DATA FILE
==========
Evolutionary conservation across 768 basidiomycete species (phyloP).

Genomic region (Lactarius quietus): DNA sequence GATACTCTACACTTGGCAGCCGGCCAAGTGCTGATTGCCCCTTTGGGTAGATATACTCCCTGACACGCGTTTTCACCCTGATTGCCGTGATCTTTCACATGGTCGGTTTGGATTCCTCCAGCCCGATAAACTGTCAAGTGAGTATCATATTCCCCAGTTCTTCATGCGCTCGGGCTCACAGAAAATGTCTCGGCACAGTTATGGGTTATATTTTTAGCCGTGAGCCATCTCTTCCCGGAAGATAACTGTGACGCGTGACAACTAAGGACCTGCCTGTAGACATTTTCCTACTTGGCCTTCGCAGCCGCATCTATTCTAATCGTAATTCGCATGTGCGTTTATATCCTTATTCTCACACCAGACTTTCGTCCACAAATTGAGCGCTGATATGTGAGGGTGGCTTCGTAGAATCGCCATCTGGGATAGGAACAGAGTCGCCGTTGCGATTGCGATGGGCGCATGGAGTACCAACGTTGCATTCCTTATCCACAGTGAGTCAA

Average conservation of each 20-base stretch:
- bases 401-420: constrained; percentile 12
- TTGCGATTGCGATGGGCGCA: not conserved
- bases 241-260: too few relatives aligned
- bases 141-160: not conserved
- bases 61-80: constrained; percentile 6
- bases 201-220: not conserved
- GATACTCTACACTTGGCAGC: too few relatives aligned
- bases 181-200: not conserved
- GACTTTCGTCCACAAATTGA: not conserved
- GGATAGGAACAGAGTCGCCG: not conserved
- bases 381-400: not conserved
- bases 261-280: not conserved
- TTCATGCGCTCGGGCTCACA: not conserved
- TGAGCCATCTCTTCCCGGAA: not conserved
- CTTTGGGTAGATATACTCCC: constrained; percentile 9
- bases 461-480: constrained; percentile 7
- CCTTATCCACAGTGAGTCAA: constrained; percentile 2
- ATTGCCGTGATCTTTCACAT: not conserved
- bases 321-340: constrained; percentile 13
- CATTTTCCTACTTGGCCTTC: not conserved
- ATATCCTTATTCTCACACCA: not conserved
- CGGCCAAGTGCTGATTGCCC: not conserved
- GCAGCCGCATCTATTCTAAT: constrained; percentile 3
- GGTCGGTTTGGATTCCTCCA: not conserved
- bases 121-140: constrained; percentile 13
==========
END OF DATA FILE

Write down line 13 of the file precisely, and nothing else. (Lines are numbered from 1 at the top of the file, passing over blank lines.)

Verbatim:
- GGATAGGAACAGAGTCGCCG: not conserved